Ultrahazardous activities are defined as those activities that are so inherently dangerous that an individual who performs them may be held liable for injuries which occur to other individuals. This applies even if reasonable steps are taken to prevent injuries.

Ultrahazardous activities may also be referred to as abnormally dangerous activities. These activities are classified as strict liability torts.

This means that the individual who is performing the activity may be held liable even if they did not make any mistakes as well as if they took proper precautions to prevent harm from occurring. In some instances, the term ultrahazardous activity may be used to describe high risk and extreme recreational activities, including skydiving or cliff diving.

These activities, however, are often not included in discussions related to torts because, in most cases, individuals are required to sign liability waivers and consent forms prior to engaging in these types of activities.

What is Required to Prove Damages from Ultrahazardous Activities?

In order for a plaintiff to prevail on their ultrahazardous or abnormally dangerous activity claim, they are required to prove the following elements:

  • The ultrahazardous activity involved a verifiable risk of serious harm to individuals or property;
  • The ultrahazardous activity cannot be performed without the risk of serious harm, no matter how much care is taken; and
  • The ultrahazardous activity is not commonly engaged in by individuals in the community.

The plaintiff is required to prove that they sustained an injury or injuries. The plaintiff is also required to prove that the actions of the defendant were the actual cause of their injuries.

The most important element this plaintiff is required to prove from those mentioned above is arguably the community standards element. Actions which would not normally be considered ultrahazardous may become an ultrahazardous activity if it is performed in a specific community or location.

For example, the transport of hazardous materials in and of itself may not be considered an ultrahazardous activity. However, if that transportation was conducted near a school, it may be considered an ultrahazardous activity.

What are Some Common Examples of Ultrahazardous Activities?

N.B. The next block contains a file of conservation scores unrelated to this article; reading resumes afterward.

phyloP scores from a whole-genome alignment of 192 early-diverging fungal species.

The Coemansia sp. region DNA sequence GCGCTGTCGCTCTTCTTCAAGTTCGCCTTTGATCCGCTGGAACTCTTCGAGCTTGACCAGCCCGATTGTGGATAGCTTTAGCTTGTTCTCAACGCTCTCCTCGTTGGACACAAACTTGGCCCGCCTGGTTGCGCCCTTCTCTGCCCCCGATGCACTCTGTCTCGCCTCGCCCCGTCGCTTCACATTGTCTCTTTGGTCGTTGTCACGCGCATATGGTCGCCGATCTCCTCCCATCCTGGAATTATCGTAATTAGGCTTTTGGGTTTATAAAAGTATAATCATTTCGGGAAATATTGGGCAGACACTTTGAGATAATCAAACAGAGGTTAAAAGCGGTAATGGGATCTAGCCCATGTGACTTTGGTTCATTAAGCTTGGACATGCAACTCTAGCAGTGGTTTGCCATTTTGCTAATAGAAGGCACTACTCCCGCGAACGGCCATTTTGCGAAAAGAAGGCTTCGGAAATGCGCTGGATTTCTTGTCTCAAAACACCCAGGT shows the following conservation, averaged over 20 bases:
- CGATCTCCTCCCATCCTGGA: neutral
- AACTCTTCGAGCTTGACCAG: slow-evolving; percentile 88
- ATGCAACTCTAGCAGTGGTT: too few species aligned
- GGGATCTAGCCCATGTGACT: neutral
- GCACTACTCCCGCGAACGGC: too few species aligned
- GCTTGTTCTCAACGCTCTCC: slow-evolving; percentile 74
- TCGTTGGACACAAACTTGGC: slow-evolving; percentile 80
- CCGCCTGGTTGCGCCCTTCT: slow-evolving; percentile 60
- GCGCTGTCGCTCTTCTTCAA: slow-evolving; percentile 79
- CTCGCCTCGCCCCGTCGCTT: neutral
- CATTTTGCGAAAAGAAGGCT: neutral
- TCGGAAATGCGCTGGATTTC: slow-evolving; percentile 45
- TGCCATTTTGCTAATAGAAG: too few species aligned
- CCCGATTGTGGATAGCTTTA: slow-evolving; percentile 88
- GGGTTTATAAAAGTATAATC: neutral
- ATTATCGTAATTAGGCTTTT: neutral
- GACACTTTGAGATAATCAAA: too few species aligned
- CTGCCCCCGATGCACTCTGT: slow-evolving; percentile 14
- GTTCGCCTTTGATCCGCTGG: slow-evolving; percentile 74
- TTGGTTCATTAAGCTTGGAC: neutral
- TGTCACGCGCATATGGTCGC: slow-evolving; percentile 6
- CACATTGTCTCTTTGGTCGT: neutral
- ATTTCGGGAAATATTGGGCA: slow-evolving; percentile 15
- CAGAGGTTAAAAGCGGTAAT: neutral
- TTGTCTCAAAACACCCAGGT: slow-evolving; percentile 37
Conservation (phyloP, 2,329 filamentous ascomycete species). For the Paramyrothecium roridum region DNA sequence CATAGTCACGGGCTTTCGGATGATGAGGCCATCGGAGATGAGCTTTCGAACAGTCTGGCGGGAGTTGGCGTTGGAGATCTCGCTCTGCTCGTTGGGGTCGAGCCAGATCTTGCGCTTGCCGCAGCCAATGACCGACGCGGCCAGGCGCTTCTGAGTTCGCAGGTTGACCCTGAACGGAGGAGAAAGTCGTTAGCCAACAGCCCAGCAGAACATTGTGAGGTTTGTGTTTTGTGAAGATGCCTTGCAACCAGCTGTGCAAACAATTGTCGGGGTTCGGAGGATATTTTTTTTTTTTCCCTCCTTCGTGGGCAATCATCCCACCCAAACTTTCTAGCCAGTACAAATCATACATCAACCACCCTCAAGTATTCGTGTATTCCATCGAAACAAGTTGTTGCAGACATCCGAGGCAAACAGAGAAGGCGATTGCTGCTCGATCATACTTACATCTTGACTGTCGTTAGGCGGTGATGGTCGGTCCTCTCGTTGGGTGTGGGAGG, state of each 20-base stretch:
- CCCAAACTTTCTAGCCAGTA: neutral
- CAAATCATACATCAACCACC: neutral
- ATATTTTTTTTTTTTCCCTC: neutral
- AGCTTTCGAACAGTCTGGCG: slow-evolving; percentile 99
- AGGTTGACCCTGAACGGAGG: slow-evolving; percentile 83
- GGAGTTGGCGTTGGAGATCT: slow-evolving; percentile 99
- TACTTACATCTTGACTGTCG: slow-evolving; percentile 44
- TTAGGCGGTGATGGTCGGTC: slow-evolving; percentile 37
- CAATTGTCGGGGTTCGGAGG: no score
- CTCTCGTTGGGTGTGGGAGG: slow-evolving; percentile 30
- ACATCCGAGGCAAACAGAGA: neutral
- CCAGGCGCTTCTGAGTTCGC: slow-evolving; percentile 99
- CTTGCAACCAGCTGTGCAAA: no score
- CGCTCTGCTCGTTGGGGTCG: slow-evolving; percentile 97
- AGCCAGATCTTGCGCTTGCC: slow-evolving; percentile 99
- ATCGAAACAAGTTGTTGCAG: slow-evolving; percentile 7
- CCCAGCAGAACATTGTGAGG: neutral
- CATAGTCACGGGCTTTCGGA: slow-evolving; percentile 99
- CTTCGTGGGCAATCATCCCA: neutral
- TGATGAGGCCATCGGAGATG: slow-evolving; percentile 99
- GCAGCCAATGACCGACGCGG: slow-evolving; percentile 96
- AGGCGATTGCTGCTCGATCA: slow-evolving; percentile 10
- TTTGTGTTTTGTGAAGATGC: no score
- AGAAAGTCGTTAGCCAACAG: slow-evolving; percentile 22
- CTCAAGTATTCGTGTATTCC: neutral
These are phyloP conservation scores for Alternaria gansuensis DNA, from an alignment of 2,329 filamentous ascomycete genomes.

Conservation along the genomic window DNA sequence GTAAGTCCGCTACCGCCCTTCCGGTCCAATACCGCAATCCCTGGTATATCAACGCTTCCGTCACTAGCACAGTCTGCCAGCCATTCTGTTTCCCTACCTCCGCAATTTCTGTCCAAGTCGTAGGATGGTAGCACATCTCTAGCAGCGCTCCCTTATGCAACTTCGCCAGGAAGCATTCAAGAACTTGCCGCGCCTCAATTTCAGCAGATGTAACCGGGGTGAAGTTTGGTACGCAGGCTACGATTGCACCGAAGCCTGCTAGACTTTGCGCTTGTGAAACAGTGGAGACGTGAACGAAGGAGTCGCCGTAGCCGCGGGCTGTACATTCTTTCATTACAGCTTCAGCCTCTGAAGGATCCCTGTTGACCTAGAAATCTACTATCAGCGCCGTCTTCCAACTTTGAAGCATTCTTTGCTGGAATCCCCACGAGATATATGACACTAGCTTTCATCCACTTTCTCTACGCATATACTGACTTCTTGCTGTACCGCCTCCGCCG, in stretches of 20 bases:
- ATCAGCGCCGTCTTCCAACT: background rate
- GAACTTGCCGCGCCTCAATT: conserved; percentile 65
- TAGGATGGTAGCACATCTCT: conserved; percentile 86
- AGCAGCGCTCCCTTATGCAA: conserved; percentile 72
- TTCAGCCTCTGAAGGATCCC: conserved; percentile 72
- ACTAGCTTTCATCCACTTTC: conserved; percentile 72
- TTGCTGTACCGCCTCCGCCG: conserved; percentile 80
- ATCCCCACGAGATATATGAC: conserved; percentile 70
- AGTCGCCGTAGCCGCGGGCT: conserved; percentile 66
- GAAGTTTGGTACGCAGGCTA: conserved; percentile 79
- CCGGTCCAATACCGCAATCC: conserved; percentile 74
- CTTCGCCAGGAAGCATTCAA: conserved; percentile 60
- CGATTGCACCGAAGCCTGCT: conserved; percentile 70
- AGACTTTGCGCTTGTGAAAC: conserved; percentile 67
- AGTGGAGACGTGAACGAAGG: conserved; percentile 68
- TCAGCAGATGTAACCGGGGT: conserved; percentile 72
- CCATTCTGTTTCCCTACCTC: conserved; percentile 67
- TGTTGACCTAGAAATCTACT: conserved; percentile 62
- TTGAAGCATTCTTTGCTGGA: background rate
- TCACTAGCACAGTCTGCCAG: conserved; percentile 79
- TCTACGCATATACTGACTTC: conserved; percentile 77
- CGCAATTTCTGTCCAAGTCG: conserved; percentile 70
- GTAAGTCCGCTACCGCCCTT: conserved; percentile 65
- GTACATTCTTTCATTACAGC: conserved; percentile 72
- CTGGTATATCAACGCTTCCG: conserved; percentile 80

Common examples of activities that may be considered ultrahazardous include:

  • The storage or use of explosives;
  • Blasting or demolitions operations;
  • Using, transporting, storing, or handling hazardous chemicals;
  • Disposing of nuclear or chemical wastes;
  • Controlled burning of buildings or fields;
  • Activities involving radioactive materials; and
  • Certain types of product defects.

As noted above, if an individual engages in an abnormally hazardous activity injures another individual during that activity, they can be held liable even if they exercised reasonable care.

How Can I Legally Protect Myself While Skydiving, Parachuting, or Parasailing?

As with any activity an individual tries for the first time, it is good for them to be informed. Helpful hints to follow prior to signing up for a skydiving, parachuting or parasailing experience include:

  • Visit the association websites of the activity the individual would like to participate in. Most sites will recommend particular companies which are known to follow safety standards;
  • Ask questions and try to discover the experience level and safety record of the company that they plan on using;
  • Express that the individual does not want to proceed unless the wind conditions are suitable to the activity;
  • Determine the type of insurance and the coverage provided for both the recreation company and the participant;
  • Look into any government regulations, provisions, or enactments that deal with the activity; and
  • If a release agreement is required, make sure to read the agreement thoroughly and understand the agreement prior to signing.

Who Can I Sue if I Am Injured?

If an individual is injured while they are skydiving, parachuting, or parasailing, they may be able to sue any of the following: